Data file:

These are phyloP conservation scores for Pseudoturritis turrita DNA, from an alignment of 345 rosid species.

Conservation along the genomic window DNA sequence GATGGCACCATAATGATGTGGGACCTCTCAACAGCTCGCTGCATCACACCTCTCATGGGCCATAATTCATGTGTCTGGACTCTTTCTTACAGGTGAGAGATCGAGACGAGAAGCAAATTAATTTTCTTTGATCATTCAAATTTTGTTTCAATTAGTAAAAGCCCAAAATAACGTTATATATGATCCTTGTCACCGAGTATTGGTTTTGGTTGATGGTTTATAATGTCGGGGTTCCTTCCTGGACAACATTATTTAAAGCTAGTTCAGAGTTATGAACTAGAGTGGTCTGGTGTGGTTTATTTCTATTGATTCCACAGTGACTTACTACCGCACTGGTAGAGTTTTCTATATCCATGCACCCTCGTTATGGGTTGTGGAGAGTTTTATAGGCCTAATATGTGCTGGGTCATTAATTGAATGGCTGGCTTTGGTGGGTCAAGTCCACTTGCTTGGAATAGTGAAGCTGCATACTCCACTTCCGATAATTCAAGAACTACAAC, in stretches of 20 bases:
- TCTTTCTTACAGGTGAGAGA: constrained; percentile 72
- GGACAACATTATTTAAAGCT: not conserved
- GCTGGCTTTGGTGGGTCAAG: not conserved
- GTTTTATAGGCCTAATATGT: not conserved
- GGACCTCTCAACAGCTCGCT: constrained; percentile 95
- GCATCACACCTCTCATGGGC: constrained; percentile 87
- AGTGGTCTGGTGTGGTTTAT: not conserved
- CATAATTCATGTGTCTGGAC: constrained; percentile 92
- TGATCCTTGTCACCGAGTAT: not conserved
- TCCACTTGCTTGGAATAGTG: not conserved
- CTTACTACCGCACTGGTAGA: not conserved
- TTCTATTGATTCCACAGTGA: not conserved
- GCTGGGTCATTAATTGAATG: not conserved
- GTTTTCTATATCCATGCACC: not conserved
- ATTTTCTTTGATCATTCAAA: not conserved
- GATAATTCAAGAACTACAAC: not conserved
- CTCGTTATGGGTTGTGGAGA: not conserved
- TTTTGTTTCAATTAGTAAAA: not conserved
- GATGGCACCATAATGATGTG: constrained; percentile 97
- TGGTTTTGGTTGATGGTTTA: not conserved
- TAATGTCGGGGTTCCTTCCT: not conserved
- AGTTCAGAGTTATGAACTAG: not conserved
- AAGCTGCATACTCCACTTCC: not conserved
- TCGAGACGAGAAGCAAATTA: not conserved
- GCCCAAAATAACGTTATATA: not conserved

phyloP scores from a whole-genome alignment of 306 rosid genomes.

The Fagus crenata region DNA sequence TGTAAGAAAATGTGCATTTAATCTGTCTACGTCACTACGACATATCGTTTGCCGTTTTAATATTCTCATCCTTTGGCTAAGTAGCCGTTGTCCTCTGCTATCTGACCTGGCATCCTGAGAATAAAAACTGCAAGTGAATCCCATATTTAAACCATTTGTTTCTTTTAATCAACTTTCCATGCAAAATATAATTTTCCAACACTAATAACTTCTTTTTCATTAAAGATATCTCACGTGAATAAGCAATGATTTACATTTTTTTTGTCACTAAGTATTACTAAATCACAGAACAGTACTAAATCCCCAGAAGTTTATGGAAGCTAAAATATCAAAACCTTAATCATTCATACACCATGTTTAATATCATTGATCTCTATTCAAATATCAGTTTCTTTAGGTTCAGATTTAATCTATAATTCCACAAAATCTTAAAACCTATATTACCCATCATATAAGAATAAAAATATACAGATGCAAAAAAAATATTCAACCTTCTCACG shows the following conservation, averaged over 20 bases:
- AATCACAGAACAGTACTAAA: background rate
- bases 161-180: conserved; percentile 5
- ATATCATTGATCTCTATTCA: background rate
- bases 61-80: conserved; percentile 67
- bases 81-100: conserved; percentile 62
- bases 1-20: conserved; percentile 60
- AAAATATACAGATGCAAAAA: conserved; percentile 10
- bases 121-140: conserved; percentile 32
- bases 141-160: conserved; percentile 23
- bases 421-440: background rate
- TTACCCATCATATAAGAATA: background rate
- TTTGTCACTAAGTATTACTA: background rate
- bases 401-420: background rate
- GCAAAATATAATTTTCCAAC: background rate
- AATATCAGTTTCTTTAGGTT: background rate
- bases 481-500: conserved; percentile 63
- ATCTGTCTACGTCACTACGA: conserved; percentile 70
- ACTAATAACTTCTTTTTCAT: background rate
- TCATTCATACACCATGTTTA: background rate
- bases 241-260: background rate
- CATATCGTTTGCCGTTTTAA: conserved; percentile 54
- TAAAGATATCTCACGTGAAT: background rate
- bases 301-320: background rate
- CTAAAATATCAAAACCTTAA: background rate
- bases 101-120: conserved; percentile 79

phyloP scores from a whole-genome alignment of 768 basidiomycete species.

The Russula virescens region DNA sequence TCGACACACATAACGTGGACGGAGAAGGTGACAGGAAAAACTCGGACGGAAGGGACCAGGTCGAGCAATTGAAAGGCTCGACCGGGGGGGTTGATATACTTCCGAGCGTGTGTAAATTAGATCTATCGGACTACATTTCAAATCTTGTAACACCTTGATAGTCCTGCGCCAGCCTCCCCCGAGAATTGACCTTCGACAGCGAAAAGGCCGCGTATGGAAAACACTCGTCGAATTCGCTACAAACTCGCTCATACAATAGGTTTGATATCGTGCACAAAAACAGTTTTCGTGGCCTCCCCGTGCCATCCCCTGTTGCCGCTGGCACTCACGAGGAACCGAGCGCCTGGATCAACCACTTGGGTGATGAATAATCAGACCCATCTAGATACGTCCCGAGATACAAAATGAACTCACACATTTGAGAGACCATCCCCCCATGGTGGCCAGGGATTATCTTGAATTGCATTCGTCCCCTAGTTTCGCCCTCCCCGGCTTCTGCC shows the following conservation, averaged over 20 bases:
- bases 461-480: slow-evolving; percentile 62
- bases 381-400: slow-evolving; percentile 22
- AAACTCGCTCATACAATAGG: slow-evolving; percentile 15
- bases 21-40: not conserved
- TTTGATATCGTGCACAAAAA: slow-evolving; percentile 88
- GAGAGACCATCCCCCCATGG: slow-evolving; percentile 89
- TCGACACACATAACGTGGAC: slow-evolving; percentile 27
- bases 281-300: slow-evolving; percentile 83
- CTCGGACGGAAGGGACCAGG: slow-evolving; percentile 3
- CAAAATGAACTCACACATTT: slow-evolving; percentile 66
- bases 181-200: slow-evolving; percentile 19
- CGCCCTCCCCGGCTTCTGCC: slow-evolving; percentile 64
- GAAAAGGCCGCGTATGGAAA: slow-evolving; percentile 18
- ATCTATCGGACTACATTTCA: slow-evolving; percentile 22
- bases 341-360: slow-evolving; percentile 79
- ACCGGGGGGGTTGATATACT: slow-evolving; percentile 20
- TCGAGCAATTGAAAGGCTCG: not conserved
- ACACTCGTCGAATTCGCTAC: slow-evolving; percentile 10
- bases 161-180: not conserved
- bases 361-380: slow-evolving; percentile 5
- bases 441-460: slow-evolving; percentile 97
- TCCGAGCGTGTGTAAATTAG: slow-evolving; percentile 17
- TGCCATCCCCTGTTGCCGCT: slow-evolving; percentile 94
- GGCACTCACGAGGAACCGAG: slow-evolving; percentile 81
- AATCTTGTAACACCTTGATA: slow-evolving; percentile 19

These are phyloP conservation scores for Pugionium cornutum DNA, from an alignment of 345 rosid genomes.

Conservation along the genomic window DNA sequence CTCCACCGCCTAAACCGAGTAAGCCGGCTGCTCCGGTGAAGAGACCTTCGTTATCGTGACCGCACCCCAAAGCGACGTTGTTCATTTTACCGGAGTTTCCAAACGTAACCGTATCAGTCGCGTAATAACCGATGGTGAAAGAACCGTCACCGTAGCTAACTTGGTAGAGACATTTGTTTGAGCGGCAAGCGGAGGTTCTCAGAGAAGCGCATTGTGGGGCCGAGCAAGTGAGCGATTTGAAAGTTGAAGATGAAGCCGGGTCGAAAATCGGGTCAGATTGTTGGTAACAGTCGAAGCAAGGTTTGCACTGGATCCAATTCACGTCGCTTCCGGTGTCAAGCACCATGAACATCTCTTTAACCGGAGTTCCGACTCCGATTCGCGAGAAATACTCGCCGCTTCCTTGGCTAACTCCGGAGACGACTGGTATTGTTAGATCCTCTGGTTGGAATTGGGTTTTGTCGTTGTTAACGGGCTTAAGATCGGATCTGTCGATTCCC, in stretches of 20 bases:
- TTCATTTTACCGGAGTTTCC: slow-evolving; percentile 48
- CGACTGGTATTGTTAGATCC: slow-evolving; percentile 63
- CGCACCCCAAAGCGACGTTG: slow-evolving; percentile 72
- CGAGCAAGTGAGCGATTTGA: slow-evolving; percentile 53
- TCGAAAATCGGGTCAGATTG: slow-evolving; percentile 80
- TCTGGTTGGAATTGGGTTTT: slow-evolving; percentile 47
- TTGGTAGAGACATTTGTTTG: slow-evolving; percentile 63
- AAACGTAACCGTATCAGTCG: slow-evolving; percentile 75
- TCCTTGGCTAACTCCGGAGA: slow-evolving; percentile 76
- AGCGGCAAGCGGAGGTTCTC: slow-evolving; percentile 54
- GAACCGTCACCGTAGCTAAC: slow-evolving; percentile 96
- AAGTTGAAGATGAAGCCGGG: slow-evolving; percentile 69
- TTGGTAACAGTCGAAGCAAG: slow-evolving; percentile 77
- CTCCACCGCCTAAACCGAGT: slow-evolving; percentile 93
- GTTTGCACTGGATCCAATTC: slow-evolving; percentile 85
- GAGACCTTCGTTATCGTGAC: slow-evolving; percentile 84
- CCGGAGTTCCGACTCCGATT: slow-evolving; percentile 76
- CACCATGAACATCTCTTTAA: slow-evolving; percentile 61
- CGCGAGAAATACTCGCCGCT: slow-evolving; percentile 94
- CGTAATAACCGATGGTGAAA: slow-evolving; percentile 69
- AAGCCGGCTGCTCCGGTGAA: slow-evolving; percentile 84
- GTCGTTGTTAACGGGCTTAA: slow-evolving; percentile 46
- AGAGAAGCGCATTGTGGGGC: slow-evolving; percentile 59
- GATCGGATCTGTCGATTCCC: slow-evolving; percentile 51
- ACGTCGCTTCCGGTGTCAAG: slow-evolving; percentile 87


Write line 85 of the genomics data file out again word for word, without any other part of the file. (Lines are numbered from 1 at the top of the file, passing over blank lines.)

- CGACTGGTATTGTTAGATCC: slow-evolving; percentile 63